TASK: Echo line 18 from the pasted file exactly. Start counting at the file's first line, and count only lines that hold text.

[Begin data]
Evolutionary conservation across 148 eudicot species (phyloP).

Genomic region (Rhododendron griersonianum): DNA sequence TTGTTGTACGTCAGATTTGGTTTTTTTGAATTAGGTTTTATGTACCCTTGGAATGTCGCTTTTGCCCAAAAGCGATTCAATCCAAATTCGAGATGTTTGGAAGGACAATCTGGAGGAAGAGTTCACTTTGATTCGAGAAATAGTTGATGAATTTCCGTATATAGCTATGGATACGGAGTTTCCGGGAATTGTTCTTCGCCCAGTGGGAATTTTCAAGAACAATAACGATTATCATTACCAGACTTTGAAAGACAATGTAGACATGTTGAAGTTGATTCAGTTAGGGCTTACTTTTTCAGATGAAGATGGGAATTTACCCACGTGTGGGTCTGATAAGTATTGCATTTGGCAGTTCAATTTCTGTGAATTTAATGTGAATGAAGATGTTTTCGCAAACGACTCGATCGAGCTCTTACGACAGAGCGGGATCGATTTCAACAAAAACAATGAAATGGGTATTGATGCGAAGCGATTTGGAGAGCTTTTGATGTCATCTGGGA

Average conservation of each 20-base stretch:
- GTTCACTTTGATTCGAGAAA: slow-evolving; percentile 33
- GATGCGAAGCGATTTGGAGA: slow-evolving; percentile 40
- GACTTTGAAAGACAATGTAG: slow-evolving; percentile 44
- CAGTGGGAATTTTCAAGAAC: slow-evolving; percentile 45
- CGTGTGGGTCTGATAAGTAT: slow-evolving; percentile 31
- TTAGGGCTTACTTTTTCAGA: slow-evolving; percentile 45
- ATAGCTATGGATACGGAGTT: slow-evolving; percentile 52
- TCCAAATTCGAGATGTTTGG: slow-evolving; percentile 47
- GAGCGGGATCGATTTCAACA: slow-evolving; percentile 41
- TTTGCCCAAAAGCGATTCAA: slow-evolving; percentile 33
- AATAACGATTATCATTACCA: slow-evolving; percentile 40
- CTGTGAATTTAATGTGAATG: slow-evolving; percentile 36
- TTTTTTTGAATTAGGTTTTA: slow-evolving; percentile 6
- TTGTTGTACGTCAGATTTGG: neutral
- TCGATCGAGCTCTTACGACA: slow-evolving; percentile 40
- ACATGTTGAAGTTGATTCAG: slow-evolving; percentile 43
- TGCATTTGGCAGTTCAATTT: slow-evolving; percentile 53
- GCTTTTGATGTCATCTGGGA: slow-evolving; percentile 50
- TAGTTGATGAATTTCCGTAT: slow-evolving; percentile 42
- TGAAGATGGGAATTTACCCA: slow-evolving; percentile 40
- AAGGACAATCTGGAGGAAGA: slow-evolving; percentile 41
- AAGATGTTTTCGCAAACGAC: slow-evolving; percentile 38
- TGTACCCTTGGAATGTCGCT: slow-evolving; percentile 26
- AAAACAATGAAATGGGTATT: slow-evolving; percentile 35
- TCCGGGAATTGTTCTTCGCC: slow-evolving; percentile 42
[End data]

- TCGATCGAGCTCTTACGACA: slow-evolving; percentile 40